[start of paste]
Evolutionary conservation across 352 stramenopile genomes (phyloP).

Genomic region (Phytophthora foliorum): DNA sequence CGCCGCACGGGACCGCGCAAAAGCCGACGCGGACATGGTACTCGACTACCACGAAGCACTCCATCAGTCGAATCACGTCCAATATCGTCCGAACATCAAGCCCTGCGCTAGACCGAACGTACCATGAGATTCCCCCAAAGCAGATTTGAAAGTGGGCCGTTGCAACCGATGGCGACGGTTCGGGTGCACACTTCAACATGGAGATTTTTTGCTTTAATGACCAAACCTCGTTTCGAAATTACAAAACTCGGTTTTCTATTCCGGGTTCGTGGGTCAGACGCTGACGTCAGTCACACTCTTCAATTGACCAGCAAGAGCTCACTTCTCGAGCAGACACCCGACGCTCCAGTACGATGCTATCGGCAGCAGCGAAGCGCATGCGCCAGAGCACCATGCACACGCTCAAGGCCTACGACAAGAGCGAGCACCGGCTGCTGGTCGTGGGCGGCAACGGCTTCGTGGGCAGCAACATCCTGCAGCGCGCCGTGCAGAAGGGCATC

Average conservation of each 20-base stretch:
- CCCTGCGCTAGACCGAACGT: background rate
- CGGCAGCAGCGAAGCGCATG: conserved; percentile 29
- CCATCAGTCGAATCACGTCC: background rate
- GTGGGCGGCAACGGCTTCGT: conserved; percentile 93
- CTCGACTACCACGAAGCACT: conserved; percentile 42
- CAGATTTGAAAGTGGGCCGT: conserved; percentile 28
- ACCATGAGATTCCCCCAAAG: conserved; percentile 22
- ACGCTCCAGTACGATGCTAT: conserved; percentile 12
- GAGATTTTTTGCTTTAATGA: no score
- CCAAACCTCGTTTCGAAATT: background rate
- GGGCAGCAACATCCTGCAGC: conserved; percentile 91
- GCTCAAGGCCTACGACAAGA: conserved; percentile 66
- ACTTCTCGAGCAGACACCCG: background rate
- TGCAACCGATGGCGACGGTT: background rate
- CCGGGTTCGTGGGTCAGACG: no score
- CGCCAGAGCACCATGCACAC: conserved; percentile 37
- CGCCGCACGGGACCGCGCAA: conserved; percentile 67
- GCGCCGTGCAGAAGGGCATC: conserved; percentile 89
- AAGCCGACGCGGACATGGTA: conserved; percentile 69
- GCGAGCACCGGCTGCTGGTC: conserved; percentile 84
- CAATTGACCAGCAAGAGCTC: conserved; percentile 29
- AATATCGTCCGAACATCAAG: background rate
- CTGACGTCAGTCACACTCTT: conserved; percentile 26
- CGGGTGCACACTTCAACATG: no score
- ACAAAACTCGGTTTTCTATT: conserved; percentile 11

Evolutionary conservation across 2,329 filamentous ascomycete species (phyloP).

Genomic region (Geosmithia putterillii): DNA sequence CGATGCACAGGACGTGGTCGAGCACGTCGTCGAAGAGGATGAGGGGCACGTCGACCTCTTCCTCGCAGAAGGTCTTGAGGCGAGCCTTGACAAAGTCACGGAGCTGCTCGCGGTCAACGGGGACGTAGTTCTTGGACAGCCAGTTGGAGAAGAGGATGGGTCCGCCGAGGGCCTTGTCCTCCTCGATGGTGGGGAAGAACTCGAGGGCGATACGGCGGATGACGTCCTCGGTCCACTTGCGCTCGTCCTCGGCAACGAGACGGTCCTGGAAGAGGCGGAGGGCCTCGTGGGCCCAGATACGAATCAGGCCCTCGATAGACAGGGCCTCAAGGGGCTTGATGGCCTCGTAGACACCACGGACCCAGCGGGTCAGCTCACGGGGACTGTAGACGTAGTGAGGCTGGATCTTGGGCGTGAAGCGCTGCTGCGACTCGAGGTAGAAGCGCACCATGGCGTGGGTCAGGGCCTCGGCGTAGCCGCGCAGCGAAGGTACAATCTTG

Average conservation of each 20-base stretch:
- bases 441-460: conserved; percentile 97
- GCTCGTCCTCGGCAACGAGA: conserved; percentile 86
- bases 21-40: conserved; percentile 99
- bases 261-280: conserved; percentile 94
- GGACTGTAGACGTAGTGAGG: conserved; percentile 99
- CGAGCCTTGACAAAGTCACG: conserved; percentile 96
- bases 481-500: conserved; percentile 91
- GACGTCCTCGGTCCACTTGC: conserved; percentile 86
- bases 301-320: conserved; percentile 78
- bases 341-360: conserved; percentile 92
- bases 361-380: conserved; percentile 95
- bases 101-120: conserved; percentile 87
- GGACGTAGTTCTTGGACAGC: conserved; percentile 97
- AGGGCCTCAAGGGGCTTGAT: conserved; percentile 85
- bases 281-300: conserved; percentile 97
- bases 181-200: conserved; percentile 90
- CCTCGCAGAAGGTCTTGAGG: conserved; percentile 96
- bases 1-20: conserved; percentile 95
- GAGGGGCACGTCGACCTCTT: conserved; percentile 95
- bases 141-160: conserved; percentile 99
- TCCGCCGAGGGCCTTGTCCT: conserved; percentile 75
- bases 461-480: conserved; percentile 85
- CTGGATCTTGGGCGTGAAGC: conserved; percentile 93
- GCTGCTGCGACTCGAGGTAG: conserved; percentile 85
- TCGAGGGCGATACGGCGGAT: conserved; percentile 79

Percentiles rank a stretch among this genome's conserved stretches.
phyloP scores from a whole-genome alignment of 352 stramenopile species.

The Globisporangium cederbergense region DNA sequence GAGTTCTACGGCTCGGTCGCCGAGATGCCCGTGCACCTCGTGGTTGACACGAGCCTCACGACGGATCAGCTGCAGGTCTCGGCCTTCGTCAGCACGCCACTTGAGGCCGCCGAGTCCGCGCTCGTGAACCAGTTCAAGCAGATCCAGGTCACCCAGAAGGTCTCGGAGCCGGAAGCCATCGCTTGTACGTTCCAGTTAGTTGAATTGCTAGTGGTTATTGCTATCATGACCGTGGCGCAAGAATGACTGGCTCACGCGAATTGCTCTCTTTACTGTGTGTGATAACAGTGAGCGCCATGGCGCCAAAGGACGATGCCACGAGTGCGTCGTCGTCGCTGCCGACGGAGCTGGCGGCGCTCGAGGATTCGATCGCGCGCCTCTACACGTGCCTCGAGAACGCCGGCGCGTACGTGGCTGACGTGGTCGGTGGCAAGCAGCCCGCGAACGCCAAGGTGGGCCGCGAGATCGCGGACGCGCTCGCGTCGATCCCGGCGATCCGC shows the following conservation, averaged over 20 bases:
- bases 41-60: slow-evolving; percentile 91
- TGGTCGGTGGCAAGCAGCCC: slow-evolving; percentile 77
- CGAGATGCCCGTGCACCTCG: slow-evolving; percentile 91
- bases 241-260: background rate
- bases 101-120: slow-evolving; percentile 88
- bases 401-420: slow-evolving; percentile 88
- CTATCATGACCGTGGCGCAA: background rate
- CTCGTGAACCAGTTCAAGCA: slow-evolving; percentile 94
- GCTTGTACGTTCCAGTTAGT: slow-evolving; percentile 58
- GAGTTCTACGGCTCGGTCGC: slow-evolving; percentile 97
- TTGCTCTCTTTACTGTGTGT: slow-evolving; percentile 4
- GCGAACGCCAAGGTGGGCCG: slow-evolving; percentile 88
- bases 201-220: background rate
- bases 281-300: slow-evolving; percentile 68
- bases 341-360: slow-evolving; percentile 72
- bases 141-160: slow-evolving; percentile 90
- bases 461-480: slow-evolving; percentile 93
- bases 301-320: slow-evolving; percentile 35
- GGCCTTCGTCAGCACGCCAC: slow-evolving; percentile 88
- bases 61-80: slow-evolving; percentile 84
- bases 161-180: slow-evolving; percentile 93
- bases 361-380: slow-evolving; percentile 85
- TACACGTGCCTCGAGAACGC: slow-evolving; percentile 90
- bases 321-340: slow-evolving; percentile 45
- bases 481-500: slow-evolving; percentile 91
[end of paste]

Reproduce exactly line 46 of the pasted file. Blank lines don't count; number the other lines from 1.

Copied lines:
- bases 281-300: conserved; percentile 97